There is more to this than a bit of fuss surrounding a satire show. We are, as a culture, becoming increasingly relaxed about censorship, preferring to play safe and to avoid trouble. The reaction across the political spectrum to the South Park saga has added to its grim comedy.

Liberal voices have suggested too much is being made of the whole thing. Zahed Amanulla, associate editor of altmuslim.com, has argued in a national newspaper blog that, since the warning came from an unrepresentative group, the media interest was not justified. As for events of the past – the fatwa on Salman Rushdie, the Danish cartoons, the murder of van Gogh – they were "three incidents over a 20-year period from amongst 1.6 billion people. These things do happen. But we all need a bit of perspective."

Elsewhere it has been written that those who write or film controversially should expect that their acts will have consequences.

Among conservatives, Stone and Parker, once the ultimate enemies of respectability, have become instant American heroes. The very people who over the past decade or so have been vilified for tastelessness and profanity, for corrupting children, for racism, anti-Americanism and, recently, gingerism (an episode was blamed for the creation, in Canada of all places, of "Kick a Ginger Day"), now represent all that is good and noble. There are respectful references to one of their more controversial characters of the past, a talking turd called Mr Hankey the Christmas Poo.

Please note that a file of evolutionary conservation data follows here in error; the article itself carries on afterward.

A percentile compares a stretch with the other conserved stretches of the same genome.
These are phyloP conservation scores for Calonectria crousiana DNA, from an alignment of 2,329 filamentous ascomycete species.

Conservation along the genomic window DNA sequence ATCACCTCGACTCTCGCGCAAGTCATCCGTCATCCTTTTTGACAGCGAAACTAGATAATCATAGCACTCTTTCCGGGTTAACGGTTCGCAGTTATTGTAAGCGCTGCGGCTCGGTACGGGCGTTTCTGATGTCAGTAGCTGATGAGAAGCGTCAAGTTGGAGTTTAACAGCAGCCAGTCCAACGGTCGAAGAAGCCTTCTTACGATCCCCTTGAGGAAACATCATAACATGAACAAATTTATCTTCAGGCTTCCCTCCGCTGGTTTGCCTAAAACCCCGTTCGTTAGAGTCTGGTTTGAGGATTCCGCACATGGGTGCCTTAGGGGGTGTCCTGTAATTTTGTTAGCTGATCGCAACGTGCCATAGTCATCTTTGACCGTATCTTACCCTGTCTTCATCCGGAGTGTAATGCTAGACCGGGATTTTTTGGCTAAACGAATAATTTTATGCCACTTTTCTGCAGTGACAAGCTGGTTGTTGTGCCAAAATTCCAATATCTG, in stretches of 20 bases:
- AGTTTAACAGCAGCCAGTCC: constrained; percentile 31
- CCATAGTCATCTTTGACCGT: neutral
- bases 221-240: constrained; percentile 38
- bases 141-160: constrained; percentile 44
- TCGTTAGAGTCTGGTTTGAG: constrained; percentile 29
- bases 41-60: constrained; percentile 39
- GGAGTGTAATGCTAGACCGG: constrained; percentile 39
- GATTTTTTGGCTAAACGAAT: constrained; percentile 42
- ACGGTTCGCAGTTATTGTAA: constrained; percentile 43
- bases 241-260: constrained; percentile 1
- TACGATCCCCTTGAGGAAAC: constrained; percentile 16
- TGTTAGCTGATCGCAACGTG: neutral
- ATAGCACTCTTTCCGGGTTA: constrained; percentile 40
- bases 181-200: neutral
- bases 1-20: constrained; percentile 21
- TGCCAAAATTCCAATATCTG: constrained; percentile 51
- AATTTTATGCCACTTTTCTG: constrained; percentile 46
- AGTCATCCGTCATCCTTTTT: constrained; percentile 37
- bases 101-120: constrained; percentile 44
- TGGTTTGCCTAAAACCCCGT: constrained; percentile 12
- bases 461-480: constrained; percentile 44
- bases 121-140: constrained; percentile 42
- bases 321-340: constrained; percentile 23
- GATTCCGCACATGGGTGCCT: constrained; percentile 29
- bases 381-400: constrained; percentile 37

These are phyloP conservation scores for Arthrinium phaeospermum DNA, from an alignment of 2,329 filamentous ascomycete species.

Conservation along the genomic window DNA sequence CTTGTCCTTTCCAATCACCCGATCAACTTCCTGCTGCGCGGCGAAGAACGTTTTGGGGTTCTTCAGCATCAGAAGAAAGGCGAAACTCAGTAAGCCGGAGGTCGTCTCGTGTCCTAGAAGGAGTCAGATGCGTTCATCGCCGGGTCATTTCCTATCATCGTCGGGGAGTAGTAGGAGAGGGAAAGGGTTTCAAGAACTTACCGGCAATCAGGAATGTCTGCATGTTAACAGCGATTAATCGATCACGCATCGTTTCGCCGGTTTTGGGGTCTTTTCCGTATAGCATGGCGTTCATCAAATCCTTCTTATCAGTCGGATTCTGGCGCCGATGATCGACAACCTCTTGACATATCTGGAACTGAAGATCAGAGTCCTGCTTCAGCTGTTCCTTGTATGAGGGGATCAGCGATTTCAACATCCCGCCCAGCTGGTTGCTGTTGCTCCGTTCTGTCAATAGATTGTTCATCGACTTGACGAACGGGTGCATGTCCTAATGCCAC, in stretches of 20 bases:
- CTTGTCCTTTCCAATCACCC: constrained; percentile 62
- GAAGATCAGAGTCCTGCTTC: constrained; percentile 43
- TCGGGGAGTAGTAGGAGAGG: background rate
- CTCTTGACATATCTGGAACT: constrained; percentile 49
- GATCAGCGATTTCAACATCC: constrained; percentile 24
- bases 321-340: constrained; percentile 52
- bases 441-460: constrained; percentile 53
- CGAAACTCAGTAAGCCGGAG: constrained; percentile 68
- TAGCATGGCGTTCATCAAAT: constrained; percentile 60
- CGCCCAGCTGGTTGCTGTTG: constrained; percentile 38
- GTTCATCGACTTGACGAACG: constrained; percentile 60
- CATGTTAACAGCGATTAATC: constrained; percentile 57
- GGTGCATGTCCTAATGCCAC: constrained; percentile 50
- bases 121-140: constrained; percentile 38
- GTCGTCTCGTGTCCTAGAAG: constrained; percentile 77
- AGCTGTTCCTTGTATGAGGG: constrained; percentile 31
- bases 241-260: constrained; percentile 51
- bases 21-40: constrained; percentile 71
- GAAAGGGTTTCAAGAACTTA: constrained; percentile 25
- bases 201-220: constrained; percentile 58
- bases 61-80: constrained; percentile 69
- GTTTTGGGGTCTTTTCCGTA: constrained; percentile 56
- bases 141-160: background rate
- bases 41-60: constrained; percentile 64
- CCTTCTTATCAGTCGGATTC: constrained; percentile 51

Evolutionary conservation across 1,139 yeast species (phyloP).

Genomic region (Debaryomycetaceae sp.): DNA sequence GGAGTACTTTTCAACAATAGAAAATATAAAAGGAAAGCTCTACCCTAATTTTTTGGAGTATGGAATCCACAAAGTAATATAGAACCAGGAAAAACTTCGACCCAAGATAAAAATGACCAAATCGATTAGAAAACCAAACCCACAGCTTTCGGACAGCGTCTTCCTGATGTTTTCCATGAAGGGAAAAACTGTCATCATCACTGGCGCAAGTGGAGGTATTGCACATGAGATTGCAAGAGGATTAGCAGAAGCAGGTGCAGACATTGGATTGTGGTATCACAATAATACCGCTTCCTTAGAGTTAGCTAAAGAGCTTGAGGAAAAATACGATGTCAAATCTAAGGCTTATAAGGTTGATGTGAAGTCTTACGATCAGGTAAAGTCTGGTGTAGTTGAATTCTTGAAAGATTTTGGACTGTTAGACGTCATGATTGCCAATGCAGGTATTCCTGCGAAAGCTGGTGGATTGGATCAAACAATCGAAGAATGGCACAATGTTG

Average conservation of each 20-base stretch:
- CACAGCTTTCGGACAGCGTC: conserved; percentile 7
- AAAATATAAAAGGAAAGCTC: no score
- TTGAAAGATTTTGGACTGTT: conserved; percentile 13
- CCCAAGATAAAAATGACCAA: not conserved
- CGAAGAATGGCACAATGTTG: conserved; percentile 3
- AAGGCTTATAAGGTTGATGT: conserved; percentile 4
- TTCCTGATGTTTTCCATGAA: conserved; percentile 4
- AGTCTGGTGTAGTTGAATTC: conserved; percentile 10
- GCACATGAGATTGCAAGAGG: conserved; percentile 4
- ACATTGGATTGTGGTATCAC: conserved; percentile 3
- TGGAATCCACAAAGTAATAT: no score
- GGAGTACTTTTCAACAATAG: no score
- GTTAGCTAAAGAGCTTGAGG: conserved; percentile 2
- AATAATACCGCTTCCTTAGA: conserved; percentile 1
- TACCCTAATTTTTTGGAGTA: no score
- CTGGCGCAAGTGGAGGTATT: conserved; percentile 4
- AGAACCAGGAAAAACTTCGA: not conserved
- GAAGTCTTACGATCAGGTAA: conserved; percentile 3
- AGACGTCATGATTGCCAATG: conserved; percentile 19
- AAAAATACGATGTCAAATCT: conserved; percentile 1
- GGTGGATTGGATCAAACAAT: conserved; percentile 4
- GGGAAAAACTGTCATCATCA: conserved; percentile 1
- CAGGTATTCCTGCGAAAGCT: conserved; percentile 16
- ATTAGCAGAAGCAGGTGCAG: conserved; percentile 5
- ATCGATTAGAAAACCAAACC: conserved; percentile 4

Those who advocate that gentle, caring form of censorship which involves removing from the public gaze any material that may be potentially insulting to individuals should consider the case of South Park. Offensiveness is often a subjective matter; freedom of speech is not worth the name if it does not include the objectionable.

The division between religious, political and personal forms of inappropriateness tends to be somewhat blurry. Where, to quote an example from this week's news, would one place a joke by the comedian Frankie Boyle for which the BBC Trust has just apologised? In a riff about Palestine, Boyle said the whole question was tricky but he had an analogy which helped explain it: "If you imagine that Palestine is a cake – well, that cake is being pounded to pieces by a very angry Jew."

It is not much of joke, and one can disapprove of its sentiment, but what could it have been that, after a single complaint from a member of the public, justified the BBC apologising for a line that was "inappropriate and offensive"? The answer – perhaps you guessed – was in the word "Jew". For some reason, nouns cause more offense than adjectives.

So another ruling is recorded which will make broadcasters that much more wary in the future. Because we have remarkably few creative people with the courage to stand up to intimidation in the way that Matt Stone and Trey Parker are doing in America, what can or cannot be said will, step by step, phrase by phrase, become more proscribed, and our society more sanitised and controlled.

Perversely, it is a victory for bigots.